The best tools to see if you meet Google and Yahoo’s new bulk sending requirements

In October 2023 Google and Yahoo jointly announced new requirements for “bulk senders” – which are classified as those who send more than (or around) 5,000 messages per day to Gmail or Yahoo accounts. 

These requirements will go into effect February 1, 2024 and feature many new mandates which can broadly be grouped into three categories: 

  1. Authenticate your domain. Protect recipients from malicious messages and protect your organization from being impersonated.
  2. Make it easy to stop receiving email. Give recipients an easy way to unsubscribe from your messages.
  3. Don’t spam. Send messages people want to receive and only send them to people who signed up to get messages from you.

Leading security and marketing teams are currently working hand in hand to make sure that their organizations are ready for these changes. We realize this can be a daunting task so we have put together this guide to help you understand the best tools to use so you are ready come February 1, 2024. 

If you are looking to understand the new requirements better, check out our guide

The best tools for validating that you will pass Google and Yahoo’s new requirements for bulk senders

Most teams today have to use a variety of tools to make sure all sending domains and sending services will pass the new requirements. 

A friendly reminder that it is important to check your configuration for all domains and subdomains you send mail from and all the email services you send through. You can get more details on that here.

Red Sift Investigate

Red Sift Investigate is the only free tool on the market that can confirm your domain is authenticated and that you have the proper unsubscribe measures to pass Google and Yahoo’s new requirements. 

What makes Red Sift Investigate different is that through a test email, the tool can examine the readiness of each of your email-sending services. Send a test email from each one of your email-sending services and Red Sift Investigate can evaluate your email-sending and receiving infrastructure, parse the email headers, and evaluate the email message encryption status in real-time. 

By doing so users can understand if their email-sending service and sending domain meet the following criteria: 

  • SPF and DKIM authentication
  • SPF or DKIM alignment
  • A valid DMARC record with at least a policy of p=none
  • A TLS connection for transmitting email (new requirement as of December 2023)
  • Valid forward and reverse DNS records
  • One-click unsubscribe included in the message
All that is required to get going with Red Sift Investigate is for users to send an email to a test inbox.

Check your readiness now

Static checks for DMARC, SPF and DKIM

Many free tools on the internet like MX Toolbox can look at your DNS records to see if you have a valid SPF and DMARC record. Since DMARC, SPF, and DKIM information is publicly available, these tools start with your domain and see if a valid DMARC record is published in the DNS. However, these tools won’t necessarily confirm you have the proper SPF record and alignment for each of your sending services. This can only be tested through manual sending.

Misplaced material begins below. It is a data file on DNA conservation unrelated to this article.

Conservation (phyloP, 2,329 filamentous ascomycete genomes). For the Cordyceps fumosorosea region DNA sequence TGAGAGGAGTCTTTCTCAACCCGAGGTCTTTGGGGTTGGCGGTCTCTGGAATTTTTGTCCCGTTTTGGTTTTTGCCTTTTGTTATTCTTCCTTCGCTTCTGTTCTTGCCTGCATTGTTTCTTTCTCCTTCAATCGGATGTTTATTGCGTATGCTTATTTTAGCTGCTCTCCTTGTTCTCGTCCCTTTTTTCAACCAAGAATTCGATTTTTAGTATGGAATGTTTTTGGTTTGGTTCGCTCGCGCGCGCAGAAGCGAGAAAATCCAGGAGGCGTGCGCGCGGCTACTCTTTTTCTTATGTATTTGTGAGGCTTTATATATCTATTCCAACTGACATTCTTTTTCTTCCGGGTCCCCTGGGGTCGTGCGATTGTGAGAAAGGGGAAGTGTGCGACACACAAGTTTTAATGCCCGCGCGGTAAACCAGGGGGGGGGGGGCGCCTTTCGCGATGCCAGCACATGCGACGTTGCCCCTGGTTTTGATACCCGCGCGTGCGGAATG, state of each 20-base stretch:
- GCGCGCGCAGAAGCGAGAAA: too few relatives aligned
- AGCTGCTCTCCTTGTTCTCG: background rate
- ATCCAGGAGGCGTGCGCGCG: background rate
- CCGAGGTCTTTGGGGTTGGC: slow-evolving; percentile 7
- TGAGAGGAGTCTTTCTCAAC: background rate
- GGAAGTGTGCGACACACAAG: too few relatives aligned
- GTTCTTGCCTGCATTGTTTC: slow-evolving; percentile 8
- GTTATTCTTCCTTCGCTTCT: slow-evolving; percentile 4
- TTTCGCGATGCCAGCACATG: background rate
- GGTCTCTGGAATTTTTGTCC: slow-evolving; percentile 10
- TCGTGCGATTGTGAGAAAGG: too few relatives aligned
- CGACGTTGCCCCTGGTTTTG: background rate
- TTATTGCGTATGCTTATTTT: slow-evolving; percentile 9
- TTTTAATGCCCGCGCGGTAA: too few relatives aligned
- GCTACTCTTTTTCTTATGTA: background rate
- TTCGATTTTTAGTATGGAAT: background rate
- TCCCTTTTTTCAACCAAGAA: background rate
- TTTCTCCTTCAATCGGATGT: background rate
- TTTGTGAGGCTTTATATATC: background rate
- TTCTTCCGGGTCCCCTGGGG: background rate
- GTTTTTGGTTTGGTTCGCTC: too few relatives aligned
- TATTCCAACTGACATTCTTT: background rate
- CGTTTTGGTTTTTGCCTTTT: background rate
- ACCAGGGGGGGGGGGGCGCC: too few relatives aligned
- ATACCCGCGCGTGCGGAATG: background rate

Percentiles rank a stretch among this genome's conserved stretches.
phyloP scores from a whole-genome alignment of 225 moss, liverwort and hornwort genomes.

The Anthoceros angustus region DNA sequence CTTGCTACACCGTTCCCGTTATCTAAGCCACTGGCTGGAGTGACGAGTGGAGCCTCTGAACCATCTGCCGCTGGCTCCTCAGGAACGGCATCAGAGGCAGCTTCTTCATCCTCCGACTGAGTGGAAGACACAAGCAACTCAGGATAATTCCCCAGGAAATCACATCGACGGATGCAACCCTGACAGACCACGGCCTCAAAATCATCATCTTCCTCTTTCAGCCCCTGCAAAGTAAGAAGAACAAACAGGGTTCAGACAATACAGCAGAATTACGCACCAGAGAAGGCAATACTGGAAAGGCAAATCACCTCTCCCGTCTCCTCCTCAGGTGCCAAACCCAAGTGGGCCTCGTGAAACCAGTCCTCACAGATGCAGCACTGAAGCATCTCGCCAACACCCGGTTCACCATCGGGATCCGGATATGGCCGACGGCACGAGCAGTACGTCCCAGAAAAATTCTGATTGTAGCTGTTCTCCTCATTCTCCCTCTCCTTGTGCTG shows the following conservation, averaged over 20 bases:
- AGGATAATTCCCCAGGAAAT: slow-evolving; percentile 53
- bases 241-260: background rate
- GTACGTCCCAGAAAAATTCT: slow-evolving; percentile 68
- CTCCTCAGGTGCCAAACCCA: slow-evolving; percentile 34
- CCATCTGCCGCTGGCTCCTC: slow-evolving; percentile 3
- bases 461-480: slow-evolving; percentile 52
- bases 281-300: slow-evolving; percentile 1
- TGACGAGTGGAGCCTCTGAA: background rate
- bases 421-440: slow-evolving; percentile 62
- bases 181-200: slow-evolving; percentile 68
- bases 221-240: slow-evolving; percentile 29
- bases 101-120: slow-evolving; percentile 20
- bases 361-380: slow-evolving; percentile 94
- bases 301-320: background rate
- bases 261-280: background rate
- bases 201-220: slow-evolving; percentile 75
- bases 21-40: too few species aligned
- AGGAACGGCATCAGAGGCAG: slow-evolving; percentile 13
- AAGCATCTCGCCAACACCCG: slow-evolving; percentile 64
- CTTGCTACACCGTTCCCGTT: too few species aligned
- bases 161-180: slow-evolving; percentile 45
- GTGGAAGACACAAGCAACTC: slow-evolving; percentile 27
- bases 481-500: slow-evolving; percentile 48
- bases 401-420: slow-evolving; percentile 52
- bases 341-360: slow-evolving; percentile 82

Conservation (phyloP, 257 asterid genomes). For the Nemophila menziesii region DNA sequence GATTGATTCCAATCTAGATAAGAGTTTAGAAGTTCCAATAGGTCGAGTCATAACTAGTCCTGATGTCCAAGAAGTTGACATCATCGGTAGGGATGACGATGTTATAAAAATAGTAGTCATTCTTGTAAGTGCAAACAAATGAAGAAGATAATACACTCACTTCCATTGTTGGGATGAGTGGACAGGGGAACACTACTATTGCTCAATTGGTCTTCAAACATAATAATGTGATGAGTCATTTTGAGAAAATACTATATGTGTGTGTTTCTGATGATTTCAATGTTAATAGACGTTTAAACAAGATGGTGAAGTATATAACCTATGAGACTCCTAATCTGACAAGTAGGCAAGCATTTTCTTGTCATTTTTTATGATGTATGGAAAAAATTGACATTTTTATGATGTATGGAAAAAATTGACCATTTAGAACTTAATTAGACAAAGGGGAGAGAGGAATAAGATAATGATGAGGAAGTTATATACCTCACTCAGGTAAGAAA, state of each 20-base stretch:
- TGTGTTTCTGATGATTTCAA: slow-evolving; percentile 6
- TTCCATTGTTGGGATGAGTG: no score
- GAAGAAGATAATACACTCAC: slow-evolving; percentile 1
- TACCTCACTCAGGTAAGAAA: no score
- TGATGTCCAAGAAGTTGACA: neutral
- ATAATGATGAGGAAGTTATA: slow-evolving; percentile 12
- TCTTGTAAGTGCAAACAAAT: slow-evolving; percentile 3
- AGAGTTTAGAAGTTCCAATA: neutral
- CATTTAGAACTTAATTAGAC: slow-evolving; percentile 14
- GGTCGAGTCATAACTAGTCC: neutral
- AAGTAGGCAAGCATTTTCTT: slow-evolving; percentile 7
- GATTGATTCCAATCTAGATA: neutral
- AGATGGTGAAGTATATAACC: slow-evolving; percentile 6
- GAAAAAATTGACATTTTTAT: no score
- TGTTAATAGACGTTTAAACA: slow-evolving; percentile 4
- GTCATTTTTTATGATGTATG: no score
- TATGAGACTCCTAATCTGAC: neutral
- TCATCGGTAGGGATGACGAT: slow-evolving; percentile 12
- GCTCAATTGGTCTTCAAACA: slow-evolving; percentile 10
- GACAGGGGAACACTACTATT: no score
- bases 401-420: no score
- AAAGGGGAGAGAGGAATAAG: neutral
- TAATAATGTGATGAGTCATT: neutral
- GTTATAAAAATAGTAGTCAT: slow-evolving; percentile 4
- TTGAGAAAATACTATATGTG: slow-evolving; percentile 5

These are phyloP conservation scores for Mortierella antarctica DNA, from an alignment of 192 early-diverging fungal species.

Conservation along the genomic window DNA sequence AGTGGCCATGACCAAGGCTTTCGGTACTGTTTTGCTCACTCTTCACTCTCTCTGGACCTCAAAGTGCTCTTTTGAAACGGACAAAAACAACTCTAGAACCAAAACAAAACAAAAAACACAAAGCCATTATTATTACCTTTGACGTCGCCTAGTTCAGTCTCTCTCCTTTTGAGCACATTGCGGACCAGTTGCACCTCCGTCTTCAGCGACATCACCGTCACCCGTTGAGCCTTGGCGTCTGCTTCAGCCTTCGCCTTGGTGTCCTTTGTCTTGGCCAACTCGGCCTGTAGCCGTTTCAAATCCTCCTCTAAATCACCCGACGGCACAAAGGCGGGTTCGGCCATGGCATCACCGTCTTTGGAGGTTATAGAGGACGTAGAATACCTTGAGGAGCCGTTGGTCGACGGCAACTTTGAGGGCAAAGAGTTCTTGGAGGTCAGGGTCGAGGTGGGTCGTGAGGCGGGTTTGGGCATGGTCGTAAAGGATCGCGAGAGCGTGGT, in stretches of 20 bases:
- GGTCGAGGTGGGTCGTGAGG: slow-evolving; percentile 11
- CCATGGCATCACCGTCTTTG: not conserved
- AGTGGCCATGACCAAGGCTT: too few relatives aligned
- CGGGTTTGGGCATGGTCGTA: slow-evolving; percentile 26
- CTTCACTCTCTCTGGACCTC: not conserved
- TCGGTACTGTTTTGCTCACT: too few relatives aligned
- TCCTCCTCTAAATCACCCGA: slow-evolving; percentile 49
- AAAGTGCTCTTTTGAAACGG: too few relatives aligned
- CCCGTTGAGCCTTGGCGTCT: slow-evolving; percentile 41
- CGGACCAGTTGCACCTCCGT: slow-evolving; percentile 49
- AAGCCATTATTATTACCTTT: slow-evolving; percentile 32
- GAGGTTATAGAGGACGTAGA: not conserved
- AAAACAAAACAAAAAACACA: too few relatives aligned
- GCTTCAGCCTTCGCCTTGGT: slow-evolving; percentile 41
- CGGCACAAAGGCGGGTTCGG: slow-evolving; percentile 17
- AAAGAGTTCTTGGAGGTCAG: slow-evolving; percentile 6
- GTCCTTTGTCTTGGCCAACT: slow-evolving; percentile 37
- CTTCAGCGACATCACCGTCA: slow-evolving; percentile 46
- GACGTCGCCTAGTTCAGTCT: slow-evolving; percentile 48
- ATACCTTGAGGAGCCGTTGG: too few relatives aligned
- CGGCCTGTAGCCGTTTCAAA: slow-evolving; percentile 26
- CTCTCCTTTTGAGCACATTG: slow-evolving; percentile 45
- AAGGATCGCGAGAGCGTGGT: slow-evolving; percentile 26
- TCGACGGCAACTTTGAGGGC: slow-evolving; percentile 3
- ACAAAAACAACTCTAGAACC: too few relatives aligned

These types of tools are helpful for those organizations that are only uncertain about their DMARC configuration. Since these tools only look at the DNS, they cannot provide information about SPF or DKIM alignment, FCrDNS, TLS connections or one-click unsubscribes.

Manual email header verification

For those well-versed in email security and the right permissions in an organization, understanding if you are ready for the new requirements may be doable through manual verification. 

This would require sending a test email from every email service to an inbox the individual has access to and examining the header for the corresponding information in the new requirements. For large enterprises, this would quickly become arduous given the sheer number of email-sending services the average company uses.

An important note on checking spam rates

Spam rates are dependent on historical data and therefore cannot be captured through a real-time or static solution. That being said, Google and Yahoo both have great free tools for making sure that your spam rate never reaches a spam rate of .30% or higher. 

Google Postmaster Tools

Google Postmaster Tools tracks data on large volumes of emails sent to make sure that your sending domain stays healthy. Postmaster Tools surfaces the spam rate as the percentages of emails marked as spam by users vs emails sent to the inbox for active users. This tool does require domain verification and can only show relevant data based on how long it’s been since you verified your domain. Here’s a trick on verification… if you verify the root-level domain you can also add any subdomain to your Google Postmaster Tools account without having to individually verify each subdomain with a DNS record.

Yahoo Complaint Feedback Loop

With Yahoo’s Complaint Feedback Loop (CFL) mail senders will get forwarded complaints from Yahoo’s users that report messages to be spam. These reports allow organizations suppress the recipient from future campaigns, and review targeting and frequency to reduce complaints in the future. This program does require that domains be verified with DKIM. 

What to do next

The clear next step for all organizations that rely on large volumes of email is action. Use one of the approaches outlined above and ensure your email-sending domains and services are ready come February 1, 2024. 

If you realize you need to make changes to be compliant, check out Red Sift OnDMARC – our award-winning DMARC tool that makes DMARC, SPF, and DKIM implementation and configuration easy and efficient.


Rebecca Warren

4 Jan. 2024



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